While the basic steps of various knee replacement surgical techniques are similar, many variables depend on factors such as the patient’s condition, the surgeon’s experience and preferences, and the type of prostheses that are used.
- Explore a complete overview of the different types of Knee Surgery for Arthritis
Below are some common surgical variables patients may encounter.
Minimally invasive knee replacement surgery
Minimally invasive knee replacement surgery follows steps very similar to traditional surgery while making a smaller incision. Minimally invasive surgery aims to preserve more muscle and other soft tissue around the knee but can be a technically challenging surgery with its own, different set of risks.
Computer-assisted knee replacement surgery
Some surgeons use computers during surgery to help with prosthesis alignment. While more research needs to be done, early studies indicate that computer-assisted surgery provides as good if not better prostheses alignment than mechanical jigs, particularly for patients who are bowlegged.11,12,13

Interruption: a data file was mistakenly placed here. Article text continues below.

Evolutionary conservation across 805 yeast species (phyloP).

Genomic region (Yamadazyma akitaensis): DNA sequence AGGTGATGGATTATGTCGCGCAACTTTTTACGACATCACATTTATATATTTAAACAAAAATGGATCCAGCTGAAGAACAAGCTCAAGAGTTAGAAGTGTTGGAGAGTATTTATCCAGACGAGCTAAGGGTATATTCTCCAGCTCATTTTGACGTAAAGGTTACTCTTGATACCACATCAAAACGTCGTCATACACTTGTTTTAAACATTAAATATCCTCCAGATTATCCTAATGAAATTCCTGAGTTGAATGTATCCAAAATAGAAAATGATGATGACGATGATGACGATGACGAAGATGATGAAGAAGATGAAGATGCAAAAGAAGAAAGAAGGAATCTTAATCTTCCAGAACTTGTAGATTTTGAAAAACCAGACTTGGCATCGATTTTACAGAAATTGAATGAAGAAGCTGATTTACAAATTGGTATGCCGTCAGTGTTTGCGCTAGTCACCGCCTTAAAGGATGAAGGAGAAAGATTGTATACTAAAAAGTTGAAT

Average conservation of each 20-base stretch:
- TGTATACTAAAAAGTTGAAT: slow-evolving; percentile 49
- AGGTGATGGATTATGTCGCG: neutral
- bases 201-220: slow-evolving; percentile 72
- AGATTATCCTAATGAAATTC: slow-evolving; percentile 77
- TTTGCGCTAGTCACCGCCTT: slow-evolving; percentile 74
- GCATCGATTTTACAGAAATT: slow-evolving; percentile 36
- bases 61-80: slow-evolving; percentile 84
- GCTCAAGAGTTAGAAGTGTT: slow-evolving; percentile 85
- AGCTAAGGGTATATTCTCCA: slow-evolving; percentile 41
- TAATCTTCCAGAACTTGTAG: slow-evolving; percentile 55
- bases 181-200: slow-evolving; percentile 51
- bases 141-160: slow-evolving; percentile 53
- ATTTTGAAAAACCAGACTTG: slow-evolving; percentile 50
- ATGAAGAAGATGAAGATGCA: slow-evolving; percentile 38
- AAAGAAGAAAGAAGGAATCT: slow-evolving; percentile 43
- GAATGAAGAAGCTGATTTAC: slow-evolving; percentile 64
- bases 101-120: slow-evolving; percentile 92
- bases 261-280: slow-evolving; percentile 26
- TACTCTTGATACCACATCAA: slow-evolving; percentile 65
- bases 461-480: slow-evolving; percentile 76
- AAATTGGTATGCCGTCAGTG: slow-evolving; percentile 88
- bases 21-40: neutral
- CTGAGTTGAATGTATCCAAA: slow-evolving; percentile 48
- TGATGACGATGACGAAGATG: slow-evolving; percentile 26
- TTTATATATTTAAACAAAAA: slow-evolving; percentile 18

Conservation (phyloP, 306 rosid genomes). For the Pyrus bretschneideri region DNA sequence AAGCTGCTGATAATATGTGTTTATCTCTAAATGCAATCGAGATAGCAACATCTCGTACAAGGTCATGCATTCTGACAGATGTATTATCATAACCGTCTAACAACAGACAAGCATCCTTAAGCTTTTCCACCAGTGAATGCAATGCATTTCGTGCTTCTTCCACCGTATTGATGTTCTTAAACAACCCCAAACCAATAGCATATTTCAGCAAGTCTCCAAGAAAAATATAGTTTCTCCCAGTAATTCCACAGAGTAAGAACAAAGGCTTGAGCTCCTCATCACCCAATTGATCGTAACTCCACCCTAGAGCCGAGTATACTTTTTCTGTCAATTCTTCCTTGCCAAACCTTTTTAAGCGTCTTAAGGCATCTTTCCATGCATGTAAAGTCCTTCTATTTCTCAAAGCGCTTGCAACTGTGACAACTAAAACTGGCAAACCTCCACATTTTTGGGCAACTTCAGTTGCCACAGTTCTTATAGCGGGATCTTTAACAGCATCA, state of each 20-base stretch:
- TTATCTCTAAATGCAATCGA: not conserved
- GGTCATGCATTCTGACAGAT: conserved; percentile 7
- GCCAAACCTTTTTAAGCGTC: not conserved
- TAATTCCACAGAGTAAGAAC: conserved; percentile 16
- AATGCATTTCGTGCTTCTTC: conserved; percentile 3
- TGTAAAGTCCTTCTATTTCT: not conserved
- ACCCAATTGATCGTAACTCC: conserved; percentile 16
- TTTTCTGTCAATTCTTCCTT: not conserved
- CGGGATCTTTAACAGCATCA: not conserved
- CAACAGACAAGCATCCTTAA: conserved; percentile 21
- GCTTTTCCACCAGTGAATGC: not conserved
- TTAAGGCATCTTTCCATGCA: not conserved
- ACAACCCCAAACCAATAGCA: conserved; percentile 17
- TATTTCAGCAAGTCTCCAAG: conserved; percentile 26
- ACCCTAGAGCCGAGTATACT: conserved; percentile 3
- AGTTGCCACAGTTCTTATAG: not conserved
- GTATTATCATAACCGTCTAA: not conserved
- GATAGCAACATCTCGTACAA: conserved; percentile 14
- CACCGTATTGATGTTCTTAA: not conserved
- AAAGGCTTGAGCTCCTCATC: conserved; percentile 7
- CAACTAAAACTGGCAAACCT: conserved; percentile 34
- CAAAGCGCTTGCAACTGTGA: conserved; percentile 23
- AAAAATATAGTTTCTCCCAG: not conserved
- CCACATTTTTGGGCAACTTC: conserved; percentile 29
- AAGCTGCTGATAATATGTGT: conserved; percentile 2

Types of prostheses
Most prostheses parts are made from a combination of metal and plastic, but a surgeon might also use prostheses that are all metal, all ceramic, or ceramic and plastic14. There are few studies comparing types of prostheses, and there is no definitive scientific evidence showing one type of prosthesis to be better than another.15
Another difference among prostheses is how they are affixed to the bone. Components may be attached with bone cement or they may be "cementless," allowing existing bone to grow into them. Each type has advantages.
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Patients will want to consider these variables but keep in mind that the surgical experience remains one of the most important factors. For example, an experienced surgeon who has expertise in a traditional surgical approach may offer better outcomes than a surgeon who is using the latest technology and methods but has little experience.
- Chauhan SK, Scott RG, Breidahl W, Beaver RJ. Computer-assisted knee arthroplasty versus a conventional jig-based technique. A randomised, prospective trial. J Bone Joint Surg Br. 2004 Apr;86(3):372-7. PubMed PMID: 15125124. Accessed January 18, 2012, http://web.jbjs.org.uk